January 22nd, 2008

I’m a sucker for water. I’m a sucker for exploration. And, of course, I’m a sucker for video games. So it’s not surprising that I think Nintendo’s new Wii title Endless Ocean looks frickin’ awesome.

Let the petty, fish-hating fools gripe about how it lacks traditional game elements or structure. So what if all you do is wander around and explore the world under the sea? That’s the point! This is a totally different way of looking at video games–not as competitions, not as narratives, not even as social environments, but as physical spaces. I think that’s so cool, I’m gonna say it again: video games as physical spaces.

We’ve talked before about games as caves–and I’ll admit the release of Endless Ocean has me itching to find someone who’ll make a similar game for underground exploration. In both cases, the draw is the same: you’ve got a fascinating physical location that cries out to be explored, but is quite dangerous in real life. In a book or a movie, we’d have to explore it “in order,” following the structure set forth by the creator. But in a game, we have free range to check out new areas and new discoveries in our own order and with our own sense of wonder.

I could also talk about the gender element of Endless Ocean–how exploration is considered a “feminine” mode of play, whereas linear games are more “masculine.” Honestly though, I think what we’ve got on our hands is more a case of ludus and paidia: structured games vs. free form play. Shameful as it is for a gamer, I’ve always been more a fan of the second. Splashing around in water, checking out fishies, exploring awesome spaces that only exist inside the game–I must be really psyched about Endless Ocean, because I’m too giddy to even talk about gender. I didn’t know that was possible!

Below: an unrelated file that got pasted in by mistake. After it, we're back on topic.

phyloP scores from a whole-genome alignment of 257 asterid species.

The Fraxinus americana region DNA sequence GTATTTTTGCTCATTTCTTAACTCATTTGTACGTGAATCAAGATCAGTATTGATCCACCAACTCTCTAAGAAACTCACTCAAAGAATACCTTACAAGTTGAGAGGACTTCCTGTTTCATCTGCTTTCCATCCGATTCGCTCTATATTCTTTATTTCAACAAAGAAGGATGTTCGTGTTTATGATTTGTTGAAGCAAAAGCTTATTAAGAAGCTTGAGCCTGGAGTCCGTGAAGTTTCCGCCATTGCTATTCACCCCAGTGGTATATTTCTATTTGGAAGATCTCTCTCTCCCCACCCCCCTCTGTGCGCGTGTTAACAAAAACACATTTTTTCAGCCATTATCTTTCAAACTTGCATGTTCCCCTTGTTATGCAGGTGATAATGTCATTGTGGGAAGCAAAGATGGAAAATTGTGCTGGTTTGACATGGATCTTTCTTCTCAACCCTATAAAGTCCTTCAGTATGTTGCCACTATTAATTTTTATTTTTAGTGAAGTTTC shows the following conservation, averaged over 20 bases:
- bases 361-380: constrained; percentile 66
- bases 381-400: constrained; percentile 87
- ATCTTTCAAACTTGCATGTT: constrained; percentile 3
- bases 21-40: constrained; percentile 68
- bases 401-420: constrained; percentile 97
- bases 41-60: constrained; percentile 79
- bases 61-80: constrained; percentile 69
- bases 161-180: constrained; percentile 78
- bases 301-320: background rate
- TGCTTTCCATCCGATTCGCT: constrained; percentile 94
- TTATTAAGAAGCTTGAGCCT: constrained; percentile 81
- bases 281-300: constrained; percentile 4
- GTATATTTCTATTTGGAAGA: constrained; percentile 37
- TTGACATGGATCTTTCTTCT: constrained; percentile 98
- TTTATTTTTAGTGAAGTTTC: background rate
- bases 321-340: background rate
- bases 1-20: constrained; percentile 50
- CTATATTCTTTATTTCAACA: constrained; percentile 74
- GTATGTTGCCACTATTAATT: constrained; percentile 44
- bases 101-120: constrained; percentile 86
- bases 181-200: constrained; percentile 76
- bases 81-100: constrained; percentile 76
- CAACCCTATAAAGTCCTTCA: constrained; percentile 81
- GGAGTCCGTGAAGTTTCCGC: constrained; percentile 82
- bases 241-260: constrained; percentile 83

Tags: exploration, new games

12 Responses to “An Endless Ocean of Exploration”

  1. Lisa Says:

    I always disappointed me so when an area became off-limits in a game…
    Such as in Majora’s Mask, where you could only swim so far into the ocean before being turned around again, despite being able to see vague forms in the distance. Or the early stages of Ocarina of Time, when–try as you might–the interior of the castle is inaccessible to you.
    The idea of a game with a fully developed, complex landscape made for nothing but exploration! I share your excitement.

  2. Bonnie Ruberg Says:

    I totally know what you mean, Lisa! My favorite parts of games like that was when you discovered you *could* explore areas that seemed they should be off limits–like finding secret areas in Mario 64. Let’s hope Endless Ocean lives up to our excited expectations :)!

  3. Cadallin Says:

    Although I admit I’m falling prey to being to “boyish” I think the scenario from the movie, “The Cave” minus the monster movie elements (although admittedly, Grues are fun) would be fantastic! You’re exploring a cave, and the entrance through which you entered has collapsed: Find a way to escape, and survive. In order to achieve this simple goal, you must ration supplies (possibly finding equipment discarded by previous explorers) explore an immense, miles long labyrinthine cave system, complete with mini-games (Rappelling! Cave Diving! Fishing! Climbing! Etc).

    Real Life technologies could be represented in game to make it more realistic, like hand powered reverse osmosis desalination Filters (Which exist, and do make highly questionable water safe to drink) and Crank/Shake LED flash lights (Both of which could utilize Wii motion controls for extra goodness).

  4. Bonnie Ruberg Says: